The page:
Exercise experts measure activity in metabolic equivalents, or METs. One MET is defined as the energy it takes to sit quietly. For the average adult, this is about one calorie per every 2.2 pounds of body weight per hour; someone who weighs 160 pounds would burn approximately 70 calories an hour while sitting or sleeping.
Moderate-intensity activities are those that get you moving fast enough or strenuously enough to burn off three to six times as much energy per minute as you do when you are sitting quietly, or exercises that clock in at 3 to 6 METs. Vigorous-intensity activities burn more than 6 METs.
One limitation to this way of measuring exercise intensity is that it does not consider the fact that some people have a higher level of fitness than others. Thus, walking at 3 to 4 miles-per-hour is considered to require 4 METs and to be a moderate-intensity activity, regardless of who is doing the activity—a young marathon runner or a 90-year-old grandmother. As you might imagine, a brisk walk would likely be an easy activity for the marathon runner, but a very hard activity for the grandmother.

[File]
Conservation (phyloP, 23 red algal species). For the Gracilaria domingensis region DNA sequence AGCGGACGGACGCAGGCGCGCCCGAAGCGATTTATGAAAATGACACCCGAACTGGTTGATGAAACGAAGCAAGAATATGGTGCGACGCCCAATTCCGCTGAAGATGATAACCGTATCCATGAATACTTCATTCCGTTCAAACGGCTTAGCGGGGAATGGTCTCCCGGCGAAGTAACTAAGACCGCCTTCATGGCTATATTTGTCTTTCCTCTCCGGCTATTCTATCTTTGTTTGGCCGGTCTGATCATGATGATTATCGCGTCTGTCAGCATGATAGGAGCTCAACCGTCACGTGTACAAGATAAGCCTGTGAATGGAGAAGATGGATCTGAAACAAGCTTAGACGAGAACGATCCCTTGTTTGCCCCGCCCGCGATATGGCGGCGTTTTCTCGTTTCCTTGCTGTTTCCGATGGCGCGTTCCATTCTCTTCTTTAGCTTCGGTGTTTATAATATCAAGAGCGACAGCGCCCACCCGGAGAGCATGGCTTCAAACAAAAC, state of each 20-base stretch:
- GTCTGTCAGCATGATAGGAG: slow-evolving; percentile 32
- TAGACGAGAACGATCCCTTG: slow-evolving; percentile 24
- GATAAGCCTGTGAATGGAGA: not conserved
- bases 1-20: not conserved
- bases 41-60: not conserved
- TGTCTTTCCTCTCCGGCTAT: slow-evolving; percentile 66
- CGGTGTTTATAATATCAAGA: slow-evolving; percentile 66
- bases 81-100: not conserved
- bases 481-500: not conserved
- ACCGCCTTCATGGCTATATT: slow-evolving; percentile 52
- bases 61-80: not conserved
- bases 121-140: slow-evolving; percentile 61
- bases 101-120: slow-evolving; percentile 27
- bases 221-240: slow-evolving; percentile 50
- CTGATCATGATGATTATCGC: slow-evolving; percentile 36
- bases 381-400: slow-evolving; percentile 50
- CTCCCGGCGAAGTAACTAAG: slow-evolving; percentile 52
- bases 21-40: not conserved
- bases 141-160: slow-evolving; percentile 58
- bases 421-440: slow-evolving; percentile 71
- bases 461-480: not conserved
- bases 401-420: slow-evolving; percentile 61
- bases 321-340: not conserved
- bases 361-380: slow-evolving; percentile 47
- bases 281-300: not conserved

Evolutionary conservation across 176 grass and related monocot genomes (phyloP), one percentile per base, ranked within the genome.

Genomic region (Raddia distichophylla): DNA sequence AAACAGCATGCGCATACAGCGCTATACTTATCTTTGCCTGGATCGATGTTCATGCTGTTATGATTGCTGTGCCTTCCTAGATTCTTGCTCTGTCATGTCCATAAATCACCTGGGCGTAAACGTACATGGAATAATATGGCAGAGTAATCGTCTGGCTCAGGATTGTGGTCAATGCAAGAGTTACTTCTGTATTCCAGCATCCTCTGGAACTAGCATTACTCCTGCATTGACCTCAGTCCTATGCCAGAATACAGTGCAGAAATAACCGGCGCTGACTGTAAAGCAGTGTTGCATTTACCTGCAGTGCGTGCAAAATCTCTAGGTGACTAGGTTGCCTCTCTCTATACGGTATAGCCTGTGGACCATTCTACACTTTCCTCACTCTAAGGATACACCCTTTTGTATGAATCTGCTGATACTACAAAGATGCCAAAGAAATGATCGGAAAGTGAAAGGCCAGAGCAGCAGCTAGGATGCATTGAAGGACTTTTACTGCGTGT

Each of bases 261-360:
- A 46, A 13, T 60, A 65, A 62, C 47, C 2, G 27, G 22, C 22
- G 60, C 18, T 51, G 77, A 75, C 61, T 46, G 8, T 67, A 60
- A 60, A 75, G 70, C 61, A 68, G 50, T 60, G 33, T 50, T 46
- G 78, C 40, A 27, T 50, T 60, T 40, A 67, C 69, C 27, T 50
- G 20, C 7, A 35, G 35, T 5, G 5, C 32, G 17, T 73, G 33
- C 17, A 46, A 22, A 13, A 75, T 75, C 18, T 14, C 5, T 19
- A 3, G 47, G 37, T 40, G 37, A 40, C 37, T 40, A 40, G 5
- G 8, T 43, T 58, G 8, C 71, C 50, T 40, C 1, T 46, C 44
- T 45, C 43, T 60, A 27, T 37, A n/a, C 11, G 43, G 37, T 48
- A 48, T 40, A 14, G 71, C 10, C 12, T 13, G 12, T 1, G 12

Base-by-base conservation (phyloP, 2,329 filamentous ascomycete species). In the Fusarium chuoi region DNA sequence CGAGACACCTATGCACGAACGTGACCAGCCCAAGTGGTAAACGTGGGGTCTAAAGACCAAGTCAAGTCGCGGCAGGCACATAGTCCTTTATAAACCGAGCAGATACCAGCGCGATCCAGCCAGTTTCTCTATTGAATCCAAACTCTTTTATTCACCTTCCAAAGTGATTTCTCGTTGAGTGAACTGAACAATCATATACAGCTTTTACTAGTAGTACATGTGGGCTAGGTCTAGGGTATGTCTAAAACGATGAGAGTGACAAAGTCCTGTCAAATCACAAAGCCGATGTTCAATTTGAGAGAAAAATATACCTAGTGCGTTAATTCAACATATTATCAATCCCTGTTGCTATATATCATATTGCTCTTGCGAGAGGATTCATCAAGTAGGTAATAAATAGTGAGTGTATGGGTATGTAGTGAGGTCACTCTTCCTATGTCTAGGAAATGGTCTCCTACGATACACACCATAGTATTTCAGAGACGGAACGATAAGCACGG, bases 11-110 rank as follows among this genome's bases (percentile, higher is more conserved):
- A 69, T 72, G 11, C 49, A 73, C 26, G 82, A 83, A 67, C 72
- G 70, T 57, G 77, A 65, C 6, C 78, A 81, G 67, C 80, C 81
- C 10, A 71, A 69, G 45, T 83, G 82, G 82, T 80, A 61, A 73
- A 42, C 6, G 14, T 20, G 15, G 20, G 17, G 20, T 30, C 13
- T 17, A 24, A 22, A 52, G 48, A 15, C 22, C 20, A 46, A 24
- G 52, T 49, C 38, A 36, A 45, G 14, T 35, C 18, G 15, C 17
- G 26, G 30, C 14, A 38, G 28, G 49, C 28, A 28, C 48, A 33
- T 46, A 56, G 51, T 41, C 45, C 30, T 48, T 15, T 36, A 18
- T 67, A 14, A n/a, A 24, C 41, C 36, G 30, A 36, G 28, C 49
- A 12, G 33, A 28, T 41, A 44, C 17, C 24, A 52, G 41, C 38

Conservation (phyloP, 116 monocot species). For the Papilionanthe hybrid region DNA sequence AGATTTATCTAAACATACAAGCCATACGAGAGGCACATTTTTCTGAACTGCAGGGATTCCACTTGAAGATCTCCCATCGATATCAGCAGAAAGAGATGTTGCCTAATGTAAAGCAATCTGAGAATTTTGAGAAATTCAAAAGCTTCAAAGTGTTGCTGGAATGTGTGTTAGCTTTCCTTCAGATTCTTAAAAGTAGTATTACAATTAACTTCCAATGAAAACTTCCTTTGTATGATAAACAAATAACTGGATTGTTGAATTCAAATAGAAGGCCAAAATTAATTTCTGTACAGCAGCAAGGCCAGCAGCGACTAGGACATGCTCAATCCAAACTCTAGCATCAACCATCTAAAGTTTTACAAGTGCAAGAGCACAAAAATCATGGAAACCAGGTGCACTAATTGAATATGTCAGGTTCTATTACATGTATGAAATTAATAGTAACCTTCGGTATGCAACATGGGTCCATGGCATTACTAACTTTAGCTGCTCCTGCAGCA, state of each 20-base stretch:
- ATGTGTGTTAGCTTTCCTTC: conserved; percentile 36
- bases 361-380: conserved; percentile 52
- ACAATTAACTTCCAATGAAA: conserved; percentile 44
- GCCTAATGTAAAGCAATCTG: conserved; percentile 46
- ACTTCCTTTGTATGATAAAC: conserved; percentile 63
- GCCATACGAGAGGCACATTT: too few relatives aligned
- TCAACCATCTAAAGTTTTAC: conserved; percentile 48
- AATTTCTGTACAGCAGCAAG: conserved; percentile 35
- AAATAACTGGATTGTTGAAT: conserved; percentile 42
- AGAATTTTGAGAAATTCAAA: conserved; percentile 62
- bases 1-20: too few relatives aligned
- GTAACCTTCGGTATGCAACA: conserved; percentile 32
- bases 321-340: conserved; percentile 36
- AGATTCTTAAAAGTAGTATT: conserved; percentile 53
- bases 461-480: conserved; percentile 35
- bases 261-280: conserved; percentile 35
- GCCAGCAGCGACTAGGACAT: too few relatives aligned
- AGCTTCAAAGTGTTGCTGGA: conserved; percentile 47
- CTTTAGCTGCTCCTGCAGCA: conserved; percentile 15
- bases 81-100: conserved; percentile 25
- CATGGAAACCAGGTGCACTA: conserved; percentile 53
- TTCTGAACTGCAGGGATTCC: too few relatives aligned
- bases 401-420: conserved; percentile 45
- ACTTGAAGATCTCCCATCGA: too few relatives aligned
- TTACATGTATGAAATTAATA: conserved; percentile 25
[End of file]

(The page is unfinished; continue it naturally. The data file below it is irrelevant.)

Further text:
This table gives examples of light-, moderate-, and vigorous-intensity activity for healthy adults:
*METs are metabolic equivalents. One MET is defined as the energy it takes to sit quietly. These MET estimates are for healthy adults.
U.S. Department of Health and Human Services. 2008 Physical Activity Guidelines for Americans. Retrieved from https://health.gov/paguidelines/pdf/paguide.pdf.
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